Now this is very interesting indeed. Ideally this would be implemented as an automatic aggregator - ie for every pass, you group up all the visible objects using the same combination of vertex data and issue them as an instance.

I'd love to know whether GL is going to support this too. I'll be keeping an eye on this one since it solves a serious issue with modern GPUs, ie that they hate lots of render ops.

Posted: Fri Aug 20, 2004 6:36 pm
by pingz
Ideally this would be implemented as an automatic aggregator
I think automatic is gonna be very tough to implement and potentially doesn't take full advantage of additional per-instance data like colors, scaling, etc. Also it would be inefficient... why have 10000 nodes/renderables when you can have one *special* renderable that knows how to instance itself?
I'd love to know whether GL is going to support this too.
I'm investigating this myself.

Posted: Fri Aug 20, 2004 6:57 pm
by pingz
I got a response from ATI on what cards support instancing and how to use it from OpenGL:
Works with all ATI DX9 cards and instancing available thru a FOURCC code.

Samples will be available soon.
I'm not that familiar with OpenGL and FOURCC, but i'm sure the samples will clear this up.

Posted: Mon Aug 23, 2004 8:14 am
by Robomaniac
I'm just wondering:

When :)

When will it be ready for public consumption :P Seems like a very useful thing (*cough*aka. one that i need*cough*). Any timeframe?

Posted: Mon Aug 23, 2004 9:21 am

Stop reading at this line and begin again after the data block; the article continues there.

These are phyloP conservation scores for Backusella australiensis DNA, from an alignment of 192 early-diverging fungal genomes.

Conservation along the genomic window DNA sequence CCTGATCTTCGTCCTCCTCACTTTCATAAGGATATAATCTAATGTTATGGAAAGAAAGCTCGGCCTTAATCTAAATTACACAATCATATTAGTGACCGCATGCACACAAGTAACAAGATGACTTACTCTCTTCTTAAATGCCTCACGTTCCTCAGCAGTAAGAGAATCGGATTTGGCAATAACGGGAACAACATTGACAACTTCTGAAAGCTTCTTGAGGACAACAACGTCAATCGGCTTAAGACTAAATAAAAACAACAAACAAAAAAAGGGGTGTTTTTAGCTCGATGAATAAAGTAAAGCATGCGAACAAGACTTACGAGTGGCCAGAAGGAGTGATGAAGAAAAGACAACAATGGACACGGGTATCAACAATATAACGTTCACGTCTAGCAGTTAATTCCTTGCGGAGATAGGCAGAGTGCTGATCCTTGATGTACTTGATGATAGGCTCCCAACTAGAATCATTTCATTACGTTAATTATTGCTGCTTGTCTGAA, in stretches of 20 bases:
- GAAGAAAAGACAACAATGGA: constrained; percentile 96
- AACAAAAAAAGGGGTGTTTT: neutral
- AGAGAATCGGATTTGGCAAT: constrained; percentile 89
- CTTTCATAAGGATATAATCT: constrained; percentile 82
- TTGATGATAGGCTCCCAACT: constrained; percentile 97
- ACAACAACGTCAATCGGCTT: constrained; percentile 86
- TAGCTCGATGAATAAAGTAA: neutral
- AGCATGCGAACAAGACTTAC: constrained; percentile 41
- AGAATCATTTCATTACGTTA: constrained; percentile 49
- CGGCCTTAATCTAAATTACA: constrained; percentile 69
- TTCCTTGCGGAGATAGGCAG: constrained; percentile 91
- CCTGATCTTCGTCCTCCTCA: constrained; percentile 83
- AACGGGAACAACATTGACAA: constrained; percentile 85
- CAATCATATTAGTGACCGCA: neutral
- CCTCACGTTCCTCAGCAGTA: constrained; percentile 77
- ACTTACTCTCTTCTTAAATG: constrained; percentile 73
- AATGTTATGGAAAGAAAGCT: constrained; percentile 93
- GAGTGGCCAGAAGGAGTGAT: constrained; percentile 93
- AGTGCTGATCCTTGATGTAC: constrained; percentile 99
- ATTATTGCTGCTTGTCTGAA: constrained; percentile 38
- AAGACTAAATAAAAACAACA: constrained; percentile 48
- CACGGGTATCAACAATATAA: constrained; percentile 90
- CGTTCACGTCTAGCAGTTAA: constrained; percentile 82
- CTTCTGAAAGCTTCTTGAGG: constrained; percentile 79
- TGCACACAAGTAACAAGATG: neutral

by monster
It'll probably never be ready for proper public consumption! I was planning to release all the code from my current project when that goes live (1st October) since it contains all sorts of goodies. But I'll try and stick the raw source for this stuff up in the near future, when I get a minute.

Instancing blows it completely out of the water though!

Posted: Mon Aug 23, 2004 6:05 pm
by SpannerMan
I for one am very keen to see your source, Monster :)

Hey, what if you were to combine your methods with instancing? Is that a possible scenario? Wouldnt we get an even more increase in trees?

Posted: Mon Aug 23, 2004 6:27 pm
by pingz
I would think that monster's code is something you would have to have in the case that the hardware doesn't support instancing. So it would make a great fallback for all nVidia cards before the Geforce6 and all ATI cards before the Radeon 9500. Remember that's *alot* of cards!

Posted: Mon Aug 23, 2004 6:50 pm
by AssiDragon
I'd think most people who have PCs doesn't have a card that supports instancing... not everyone has the money for a GF-FX or 9600PRO you know :P (like me for one)

Posted: Mon Aug 23, 2004 8:39 pm
by pingz
Actually i do not believe the Geforce FX cards support it... only the new Geforce 6 cards.

Posted: Tue Aug 24, 2004 2:04 pm
by monster
For what it's worth, you can get the source code for this from here;

It's far from commercial quality, but it works OK for my current needs.